How Technology Waves have Shaped Legislative IT

Technologies come in waves. Rather than a constant evolution forward, major disruptions to the status quo tend to happen every decade or so. The resulting waves create generations of tools that reflect the times in which they were built.

It seems that every technology wave passes through three distinct periods – each lasting roughly a decade. First, the formative years where the technology is new, bright, and shiny. It is an exciting time, with new things to learn and risks to be taken. Slowly, as the tools mature, the technology becomes mainstream and enjoys a period of relative stability. This is the period of maximum reward for the risks taken earlier. But all good things must come to an end. Eventually, the technology falls out of favor and begins a slow drift into obsolescence. What surprises me is that each of these waves, overlapping with others, can last a very long time – sometimes thirty or more years from the very early rumblings of a wave to the last implementation being switched off.

In legislative technology, there have been at least four distinct waves of technology, each one corresponding to the decade it started in:

  1. In the 1980’s, mainframe technology still ruled – keyboard operators sitting in front of green screens entering the work of the legal staff “into the computer”. The end product — paper!
  2. In the 1990’s, office productivity tools like WordPerfect and Microsoft Word were pressed into service allowing the legal staff to work on computers directly. The end product — still paper (or PDF renditions of that paper)!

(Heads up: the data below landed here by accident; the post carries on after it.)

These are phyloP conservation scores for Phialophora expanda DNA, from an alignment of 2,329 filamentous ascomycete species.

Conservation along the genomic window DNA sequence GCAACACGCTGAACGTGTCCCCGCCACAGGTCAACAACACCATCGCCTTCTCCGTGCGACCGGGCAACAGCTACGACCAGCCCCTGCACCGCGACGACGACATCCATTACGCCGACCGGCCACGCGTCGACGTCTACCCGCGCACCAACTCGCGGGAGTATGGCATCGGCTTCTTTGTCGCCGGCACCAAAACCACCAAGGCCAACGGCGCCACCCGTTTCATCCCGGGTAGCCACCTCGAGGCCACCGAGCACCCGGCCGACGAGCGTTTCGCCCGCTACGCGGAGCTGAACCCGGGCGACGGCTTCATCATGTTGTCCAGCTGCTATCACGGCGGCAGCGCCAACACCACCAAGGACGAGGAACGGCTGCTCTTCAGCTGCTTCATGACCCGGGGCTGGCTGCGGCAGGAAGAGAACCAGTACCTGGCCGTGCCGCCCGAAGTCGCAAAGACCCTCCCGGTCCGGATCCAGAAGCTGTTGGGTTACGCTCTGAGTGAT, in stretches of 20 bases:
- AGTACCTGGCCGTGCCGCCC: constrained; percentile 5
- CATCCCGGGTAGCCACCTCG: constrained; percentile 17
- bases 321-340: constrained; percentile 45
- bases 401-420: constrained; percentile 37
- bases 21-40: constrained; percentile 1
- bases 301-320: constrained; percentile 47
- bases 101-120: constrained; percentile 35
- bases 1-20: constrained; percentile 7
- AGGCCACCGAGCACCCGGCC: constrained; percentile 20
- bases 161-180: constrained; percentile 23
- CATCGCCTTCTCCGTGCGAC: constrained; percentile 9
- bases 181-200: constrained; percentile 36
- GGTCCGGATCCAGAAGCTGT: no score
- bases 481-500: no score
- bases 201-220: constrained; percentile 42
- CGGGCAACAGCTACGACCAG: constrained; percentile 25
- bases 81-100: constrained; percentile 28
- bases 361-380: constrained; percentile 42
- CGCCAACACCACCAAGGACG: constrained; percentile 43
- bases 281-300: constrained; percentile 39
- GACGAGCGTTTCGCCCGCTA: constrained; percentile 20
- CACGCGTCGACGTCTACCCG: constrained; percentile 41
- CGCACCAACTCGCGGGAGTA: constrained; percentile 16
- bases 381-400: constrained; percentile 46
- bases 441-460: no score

3. In the 2000’s, XML-based tools built around the proprietary Sun/Oracle and Microsoft technology stacks emerged – feeding not only paper, but the web as well.
  4. In the 2010’s, far more standards-based web technology stacks began to change what we do with information – moving beyond the production of documents to the timely delivery of information.

Recently, someone commented to me that the pace of change seems to be accelerating and that it’s difficult to support software when everything is constantly changing. For me, it’s all a matter of perspective. I tend to live in the turmoil that exists at the start of every wave. I must ensure that Xcential’s products are relevant to today’s needs using today’s technologies. However, individual implementations of IT systems can’t possibly be built by riding at the forefront of every wave. Too much time will be spent jumping from one shiny new technology to the next and too little time will be left to build up the system. Instead, a wave must be chosen and ridden for as long as that makes sense. Timing is very important. Jump on a forming wave too early and you must deal with the early churn as some technologies become accepted and others are rejected. But wait too long for everything to settle out and you’ll find that your system is quickly obsolete.

In my next blog, I’m going to explore the four technology waves some more, ending with where we are now.

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